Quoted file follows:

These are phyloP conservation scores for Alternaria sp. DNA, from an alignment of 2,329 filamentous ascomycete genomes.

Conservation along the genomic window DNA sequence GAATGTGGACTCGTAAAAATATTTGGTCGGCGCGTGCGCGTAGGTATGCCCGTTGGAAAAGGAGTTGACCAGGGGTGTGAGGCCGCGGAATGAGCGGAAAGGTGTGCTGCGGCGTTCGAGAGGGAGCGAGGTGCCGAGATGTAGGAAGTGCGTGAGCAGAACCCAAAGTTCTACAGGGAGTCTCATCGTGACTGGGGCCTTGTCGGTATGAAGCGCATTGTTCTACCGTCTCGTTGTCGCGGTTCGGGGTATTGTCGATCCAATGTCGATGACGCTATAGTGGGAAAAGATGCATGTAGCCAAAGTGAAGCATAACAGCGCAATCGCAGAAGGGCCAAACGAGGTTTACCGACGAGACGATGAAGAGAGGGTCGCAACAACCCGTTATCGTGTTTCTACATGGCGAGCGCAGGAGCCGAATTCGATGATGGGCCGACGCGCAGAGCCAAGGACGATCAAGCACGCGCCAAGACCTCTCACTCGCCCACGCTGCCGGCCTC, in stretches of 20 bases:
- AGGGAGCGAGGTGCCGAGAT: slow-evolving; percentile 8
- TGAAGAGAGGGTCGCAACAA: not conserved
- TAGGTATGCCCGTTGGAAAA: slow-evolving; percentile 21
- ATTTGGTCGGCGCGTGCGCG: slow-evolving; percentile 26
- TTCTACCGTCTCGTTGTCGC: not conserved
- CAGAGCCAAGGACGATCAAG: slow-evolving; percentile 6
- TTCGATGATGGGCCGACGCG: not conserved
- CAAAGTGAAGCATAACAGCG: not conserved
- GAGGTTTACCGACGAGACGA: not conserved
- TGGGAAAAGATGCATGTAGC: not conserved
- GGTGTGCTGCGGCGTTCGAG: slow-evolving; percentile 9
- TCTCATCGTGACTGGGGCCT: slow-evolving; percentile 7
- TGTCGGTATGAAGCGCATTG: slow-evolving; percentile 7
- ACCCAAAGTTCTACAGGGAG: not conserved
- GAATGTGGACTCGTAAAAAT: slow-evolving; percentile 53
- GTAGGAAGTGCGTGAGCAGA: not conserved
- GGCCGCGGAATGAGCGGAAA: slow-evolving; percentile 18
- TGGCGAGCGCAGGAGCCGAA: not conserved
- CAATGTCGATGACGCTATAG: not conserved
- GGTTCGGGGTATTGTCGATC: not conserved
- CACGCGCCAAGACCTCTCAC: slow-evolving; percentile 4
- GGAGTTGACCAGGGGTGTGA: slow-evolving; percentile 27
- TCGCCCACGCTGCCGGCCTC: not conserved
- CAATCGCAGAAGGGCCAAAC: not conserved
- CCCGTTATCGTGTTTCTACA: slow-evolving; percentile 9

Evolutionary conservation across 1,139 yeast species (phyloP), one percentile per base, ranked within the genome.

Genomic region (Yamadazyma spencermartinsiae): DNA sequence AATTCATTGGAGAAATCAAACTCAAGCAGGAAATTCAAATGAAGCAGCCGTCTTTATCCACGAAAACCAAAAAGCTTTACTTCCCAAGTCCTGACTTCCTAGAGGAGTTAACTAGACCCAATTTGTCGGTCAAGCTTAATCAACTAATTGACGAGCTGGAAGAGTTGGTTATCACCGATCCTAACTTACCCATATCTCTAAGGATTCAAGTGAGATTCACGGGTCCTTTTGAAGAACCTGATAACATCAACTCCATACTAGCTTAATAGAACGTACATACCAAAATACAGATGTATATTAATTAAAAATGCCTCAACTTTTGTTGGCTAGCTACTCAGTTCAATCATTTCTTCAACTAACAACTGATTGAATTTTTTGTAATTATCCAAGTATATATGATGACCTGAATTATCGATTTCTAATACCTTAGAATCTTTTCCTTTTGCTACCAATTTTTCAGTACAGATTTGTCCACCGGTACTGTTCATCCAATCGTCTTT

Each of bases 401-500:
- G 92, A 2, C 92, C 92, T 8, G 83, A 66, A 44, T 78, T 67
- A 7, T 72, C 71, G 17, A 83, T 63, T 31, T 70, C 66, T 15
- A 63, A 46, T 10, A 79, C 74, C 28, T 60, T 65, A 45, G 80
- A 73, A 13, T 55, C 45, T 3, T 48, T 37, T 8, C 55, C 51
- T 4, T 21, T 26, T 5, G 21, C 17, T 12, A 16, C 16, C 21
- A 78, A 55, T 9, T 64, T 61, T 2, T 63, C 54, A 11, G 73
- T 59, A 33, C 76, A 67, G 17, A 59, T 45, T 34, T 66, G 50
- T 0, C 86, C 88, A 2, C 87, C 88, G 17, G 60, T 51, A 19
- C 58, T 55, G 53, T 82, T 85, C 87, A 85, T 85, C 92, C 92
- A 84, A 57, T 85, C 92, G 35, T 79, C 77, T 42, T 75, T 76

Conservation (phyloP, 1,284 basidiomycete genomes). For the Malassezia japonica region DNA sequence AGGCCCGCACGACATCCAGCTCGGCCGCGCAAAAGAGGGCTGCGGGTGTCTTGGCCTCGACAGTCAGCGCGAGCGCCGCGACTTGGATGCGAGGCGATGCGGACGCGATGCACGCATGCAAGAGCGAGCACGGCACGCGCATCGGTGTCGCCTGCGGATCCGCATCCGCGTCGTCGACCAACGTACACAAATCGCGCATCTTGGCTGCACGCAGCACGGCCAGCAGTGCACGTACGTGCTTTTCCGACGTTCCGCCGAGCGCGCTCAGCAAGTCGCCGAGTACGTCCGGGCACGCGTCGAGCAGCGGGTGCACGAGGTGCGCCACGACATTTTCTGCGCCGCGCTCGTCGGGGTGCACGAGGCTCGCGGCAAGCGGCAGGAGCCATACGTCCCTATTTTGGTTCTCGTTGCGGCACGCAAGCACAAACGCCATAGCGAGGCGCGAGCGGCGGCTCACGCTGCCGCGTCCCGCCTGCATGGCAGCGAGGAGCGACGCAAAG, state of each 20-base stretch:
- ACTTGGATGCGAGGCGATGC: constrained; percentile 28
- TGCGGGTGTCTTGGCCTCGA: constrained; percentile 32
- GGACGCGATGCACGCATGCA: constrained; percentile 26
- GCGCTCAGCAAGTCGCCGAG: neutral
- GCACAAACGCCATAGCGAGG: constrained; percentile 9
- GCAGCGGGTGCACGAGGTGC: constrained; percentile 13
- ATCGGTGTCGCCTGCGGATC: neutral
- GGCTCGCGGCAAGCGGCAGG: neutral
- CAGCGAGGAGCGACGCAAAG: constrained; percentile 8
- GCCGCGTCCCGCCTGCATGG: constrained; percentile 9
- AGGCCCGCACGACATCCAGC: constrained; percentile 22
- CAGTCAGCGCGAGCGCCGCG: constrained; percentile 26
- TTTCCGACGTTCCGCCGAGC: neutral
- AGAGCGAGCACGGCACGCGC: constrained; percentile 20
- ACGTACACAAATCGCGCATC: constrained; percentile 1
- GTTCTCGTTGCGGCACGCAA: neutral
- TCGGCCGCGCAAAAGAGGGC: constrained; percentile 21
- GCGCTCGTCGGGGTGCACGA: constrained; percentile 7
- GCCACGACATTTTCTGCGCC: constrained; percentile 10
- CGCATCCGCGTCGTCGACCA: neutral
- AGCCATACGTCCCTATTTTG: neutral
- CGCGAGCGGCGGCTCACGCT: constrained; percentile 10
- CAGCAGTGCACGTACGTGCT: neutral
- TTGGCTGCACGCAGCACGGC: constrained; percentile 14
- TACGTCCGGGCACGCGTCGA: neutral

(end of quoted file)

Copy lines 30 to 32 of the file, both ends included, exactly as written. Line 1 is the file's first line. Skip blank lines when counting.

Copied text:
Each of bases 401-500:
- G 92, A 2, C 92, C 92, T 8, G 83, A 66, A 44, T 78, T 67
- A 7, T 72, C 71, G 17, A 83, T 63, T 31, T 70, C 66, T 15